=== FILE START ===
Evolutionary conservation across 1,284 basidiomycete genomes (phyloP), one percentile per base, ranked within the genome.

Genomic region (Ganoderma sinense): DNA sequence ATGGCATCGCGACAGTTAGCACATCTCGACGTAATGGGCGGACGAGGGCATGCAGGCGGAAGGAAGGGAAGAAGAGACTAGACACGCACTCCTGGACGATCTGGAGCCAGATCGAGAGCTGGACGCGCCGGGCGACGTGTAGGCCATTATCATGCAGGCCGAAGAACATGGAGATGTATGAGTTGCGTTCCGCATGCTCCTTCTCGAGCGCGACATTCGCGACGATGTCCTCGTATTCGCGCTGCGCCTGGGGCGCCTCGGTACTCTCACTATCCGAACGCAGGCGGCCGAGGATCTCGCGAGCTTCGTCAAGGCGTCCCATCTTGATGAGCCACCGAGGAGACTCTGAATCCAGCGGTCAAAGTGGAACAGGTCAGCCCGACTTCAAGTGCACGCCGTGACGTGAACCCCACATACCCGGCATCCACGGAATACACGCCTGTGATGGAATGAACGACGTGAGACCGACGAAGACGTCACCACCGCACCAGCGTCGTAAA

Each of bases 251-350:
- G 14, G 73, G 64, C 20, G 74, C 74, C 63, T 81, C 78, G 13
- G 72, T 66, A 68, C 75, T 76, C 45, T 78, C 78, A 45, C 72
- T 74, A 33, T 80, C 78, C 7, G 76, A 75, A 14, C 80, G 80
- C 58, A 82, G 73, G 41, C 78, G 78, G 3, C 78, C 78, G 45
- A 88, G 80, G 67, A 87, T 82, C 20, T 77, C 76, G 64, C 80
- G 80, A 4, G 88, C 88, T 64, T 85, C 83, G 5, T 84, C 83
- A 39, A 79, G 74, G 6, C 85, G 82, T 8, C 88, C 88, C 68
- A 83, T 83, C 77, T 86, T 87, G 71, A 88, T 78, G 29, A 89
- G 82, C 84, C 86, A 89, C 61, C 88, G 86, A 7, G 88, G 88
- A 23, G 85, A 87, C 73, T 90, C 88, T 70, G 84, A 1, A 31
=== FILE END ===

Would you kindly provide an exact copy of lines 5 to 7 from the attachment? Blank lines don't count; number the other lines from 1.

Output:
- G 72, T 66, A 68, C 75, T 76, C 45, T 78, C 78, A 45, C 72
- T 74, A 33, T 80, C 78, C 7, G 76, A 75, A 14, C 80, G 80
- C 58, A 82, G 73, G 41, C 78, G 78, G 3, C 78, C 78, G 45